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The relations $R$ in abstract graphs (with genuinely propertyless vertices) cannot be defined because there is nothing the relations can base on: they have to be presupposed.

But consider derived relations $\Phi(x,y)$ between vertices of a graph which can be defined in terms of the base relation $R$. I don't want to fix a language, but as an example I have in mind relations of the form $\phi(d(x),d(y))$, with $d(x)$ the degree of $x$ (with respect to $R$) and $\phi(n,m)$ a relation between natural numbers.

Definition: $\Phi$ is a self-fulfilling property (SFP) w.r.t. $G$ iff $\Phi(x,y) \equiv Rxy$ for all $x,y \in G$.

The other way round: $G$ is a self-defining structure w.r.t. $\Phi$ iff $\Phi(x,y) \equiv Rxy$ for all $x,y \in G$.

The only SFPs I found so far are $d(x) = d(y)$, which is self-fulfilling exactly w.r.t. complete graphs, and $d(x) \neq d(y)$, which is self-fulfilling exactly(?) w.r.t. empty edgeless graphs. Can anyone come up with more intriguing examples?

What else can be said about SFPs?

• Can we decide whether there is a graph $G$ for which a given $\Phi$ is an SFP? Can we construct such a graph?

• Can we decide whether there is an SFP $\Phi$ for a given graph $G$?

• How can graphs with an SFP be characterized?

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The relations $R$ in abstract graphs (with genuinely propertyless vertices) cannot be defined because there is nothing the relations can base on: they have to be presupposed.

But consider derived relations $\Phi(x,y)$ between vertices of a graph which can be defined in terms of the base relation $R$. I don't want to fix a language, but as an example I have in mind relations of the form $\phi(d(x),d(y))$, with $d(x)$ the degree of $x$ (with respect to $R$) and $\phi(n,m)$ a relation between natural numbers.

Definition: $\Phi$ is a self-fulfilling property (SFP) w.r.t. $G$ iff $\Phi(x,y) \equiv Rxy$ for all $x,y \in G$.

The other way round: $G$ is a self-defining structure w.r.t. $\Phi$ iff $\Phi(x,y) \equiv Rxy$ for all $x,y \in G$.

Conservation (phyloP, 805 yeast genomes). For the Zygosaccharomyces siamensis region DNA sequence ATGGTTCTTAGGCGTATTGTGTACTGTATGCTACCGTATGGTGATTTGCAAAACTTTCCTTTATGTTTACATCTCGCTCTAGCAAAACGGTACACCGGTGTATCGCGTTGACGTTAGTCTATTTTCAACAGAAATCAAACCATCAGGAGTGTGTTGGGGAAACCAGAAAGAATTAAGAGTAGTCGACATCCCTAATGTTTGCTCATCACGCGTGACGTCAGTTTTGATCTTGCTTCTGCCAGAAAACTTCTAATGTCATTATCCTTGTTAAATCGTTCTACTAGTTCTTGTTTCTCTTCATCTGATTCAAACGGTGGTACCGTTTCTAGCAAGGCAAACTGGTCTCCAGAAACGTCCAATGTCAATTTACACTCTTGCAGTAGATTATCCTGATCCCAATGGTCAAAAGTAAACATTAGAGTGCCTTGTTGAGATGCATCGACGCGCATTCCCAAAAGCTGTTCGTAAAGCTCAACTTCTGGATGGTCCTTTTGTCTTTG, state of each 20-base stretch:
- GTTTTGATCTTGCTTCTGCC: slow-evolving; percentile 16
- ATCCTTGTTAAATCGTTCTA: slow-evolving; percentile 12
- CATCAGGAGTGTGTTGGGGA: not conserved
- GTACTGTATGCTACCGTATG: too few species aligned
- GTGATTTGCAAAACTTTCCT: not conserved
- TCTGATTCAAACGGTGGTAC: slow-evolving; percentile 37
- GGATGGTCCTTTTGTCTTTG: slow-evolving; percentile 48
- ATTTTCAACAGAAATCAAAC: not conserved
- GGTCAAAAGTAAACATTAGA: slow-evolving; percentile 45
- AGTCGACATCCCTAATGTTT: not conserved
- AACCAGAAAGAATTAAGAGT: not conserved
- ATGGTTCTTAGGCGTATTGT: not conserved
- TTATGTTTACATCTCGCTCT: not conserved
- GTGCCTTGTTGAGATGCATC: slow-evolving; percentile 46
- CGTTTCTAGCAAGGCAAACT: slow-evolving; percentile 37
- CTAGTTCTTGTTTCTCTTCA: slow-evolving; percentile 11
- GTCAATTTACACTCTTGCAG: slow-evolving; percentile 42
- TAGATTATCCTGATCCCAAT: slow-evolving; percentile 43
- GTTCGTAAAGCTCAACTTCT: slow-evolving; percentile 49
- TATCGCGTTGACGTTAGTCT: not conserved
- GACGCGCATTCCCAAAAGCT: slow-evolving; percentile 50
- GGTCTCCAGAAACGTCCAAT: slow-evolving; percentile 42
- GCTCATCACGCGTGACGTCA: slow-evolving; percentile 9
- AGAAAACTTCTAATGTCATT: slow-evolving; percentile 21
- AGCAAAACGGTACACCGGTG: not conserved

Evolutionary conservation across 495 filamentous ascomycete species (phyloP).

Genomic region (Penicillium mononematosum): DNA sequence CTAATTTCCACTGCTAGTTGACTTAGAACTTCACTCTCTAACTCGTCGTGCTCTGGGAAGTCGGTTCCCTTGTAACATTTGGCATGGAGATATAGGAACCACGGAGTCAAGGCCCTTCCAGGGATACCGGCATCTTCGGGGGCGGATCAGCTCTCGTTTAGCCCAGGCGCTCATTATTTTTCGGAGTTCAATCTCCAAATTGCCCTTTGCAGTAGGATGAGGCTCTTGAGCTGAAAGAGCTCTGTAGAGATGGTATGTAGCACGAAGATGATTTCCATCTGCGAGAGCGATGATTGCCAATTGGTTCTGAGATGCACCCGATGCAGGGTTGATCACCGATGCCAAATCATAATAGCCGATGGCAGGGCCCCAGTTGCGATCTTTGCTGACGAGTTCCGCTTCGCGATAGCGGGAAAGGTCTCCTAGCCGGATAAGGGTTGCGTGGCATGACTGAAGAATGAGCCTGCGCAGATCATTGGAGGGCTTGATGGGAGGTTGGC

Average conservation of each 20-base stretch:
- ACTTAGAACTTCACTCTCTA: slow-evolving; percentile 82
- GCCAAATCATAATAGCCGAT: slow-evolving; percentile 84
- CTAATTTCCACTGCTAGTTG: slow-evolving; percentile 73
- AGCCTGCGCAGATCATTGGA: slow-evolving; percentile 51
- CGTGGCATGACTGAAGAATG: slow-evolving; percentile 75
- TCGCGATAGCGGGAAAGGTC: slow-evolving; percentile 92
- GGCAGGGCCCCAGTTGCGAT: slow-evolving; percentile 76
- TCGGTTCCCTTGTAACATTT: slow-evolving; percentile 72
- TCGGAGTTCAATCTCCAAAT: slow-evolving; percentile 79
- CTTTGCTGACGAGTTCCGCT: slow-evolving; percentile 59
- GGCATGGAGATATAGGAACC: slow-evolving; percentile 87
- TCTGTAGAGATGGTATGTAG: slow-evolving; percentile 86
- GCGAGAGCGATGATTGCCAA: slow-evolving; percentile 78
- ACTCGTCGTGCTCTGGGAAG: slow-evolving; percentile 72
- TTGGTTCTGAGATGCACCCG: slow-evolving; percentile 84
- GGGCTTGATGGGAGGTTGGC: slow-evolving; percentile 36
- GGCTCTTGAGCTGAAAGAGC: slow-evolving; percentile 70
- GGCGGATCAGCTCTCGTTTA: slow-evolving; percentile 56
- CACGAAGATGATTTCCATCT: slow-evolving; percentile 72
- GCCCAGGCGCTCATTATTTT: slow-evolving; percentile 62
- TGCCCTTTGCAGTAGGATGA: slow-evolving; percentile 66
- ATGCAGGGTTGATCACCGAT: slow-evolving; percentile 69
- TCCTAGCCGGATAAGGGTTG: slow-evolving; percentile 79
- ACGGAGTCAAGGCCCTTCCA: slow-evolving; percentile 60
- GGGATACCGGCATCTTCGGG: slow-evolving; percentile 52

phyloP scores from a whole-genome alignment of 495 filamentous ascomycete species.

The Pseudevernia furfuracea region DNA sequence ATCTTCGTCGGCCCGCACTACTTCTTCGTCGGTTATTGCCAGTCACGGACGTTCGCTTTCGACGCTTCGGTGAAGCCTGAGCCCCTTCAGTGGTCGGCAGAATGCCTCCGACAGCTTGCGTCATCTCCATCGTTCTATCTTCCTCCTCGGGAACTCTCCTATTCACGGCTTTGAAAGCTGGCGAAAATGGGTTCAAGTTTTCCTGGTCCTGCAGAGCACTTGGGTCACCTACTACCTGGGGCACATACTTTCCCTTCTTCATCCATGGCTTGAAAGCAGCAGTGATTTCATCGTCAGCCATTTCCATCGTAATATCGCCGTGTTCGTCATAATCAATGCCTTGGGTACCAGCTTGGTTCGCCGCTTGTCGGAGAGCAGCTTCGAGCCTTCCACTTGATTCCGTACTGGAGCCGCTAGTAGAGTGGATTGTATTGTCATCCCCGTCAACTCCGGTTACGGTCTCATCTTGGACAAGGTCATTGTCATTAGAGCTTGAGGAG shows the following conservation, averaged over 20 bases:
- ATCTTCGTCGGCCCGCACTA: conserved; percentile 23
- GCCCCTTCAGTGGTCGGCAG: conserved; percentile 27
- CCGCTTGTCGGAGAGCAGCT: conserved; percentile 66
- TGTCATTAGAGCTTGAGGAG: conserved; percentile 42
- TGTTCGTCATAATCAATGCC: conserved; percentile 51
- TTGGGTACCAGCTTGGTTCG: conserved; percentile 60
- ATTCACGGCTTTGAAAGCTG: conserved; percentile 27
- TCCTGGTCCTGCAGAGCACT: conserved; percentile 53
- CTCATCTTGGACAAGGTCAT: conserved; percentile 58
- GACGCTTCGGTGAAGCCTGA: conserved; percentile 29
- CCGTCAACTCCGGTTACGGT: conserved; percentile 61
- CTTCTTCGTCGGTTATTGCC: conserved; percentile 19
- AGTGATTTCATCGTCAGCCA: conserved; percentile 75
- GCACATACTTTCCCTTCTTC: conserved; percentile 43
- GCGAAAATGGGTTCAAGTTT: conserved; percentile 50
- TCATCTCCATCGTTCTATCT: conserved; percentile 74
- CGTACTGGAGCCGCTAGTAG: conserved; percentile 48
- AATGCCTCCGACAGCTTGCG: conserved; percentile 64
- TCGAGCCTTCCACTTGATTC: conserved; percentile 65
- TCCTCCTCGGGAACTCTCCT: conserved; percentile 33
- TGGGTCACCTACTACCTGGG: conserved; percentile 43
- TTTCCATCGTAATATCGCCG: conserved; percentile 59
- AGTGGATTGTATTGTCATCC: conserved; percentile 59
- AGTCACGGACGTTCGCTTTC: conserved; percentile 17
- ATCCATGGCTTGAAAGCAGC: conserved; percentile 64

The only SFPs I found so far are $d(x) = d(y)$, which is self-fulfilling exactly w.r.t. complete graphs, and $d(x) \neq d(y)$, which is self-fulfilling exactly (?) w.r.t. empty edgeless graphs. Can anyone come up with more intriguing examples?

What else can be said about SFPs?

• Can we decide whether there is a graph $G$ for which a given $\Phi$ is an SFP? Can we construct such a graph?

• Can we decide whether there is an SFP $\Phi$ for a given graph $G$?

• How can graphs with an SFP be characterized?

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# Self-defining structures

The relations $R$ in abstract graphs (with genuinely propertyless vertices) cannot be defined because there is nothing the relations can base on: they have to be presupposed.

But consider derived relations $\Phi(x,y)$ between vertices of a graph which can be defined in terms of the base relation $R$. I don't want to fix a language, but as an example I have in mind relations of the form $\phi(d(x),d(y))$, with $d(x)$ the degree of $x$ (with respect to $R$) and $\phi(n,m)$ a relation between natural numbers.

Definition: $\Phi$ is a self-fulfilling property (SFP) w.r.t. $G$ iff $\Phi(x,y) \equiv Rxy$ for all $x,y \in G$.

The other way round: $G$ is a self-defining structure w.r.t. $\Phi$ iff $\Phi(x,y) \equiv Rxy$ for all $x,y \in G$.

The only SFPs I found so far are $d(x) = d(y)$, which is self-fulfilling exactly w.r.t. complete graphs, and $d(x) \neq d(y)$, which is self-fulfilling exactly w.r.t. empty graphs. Can anyone come up with more intriguing examples?

What else can be said about SFPs?

• Can we decide whether there is a graph $G$ for which a given $\Phi$ is an SFP? Can we construct such a graph?

• Can we decide whether there is an SFP $\Phi$ for a given graph $G$?

• How can graphs with an SFP be characterized?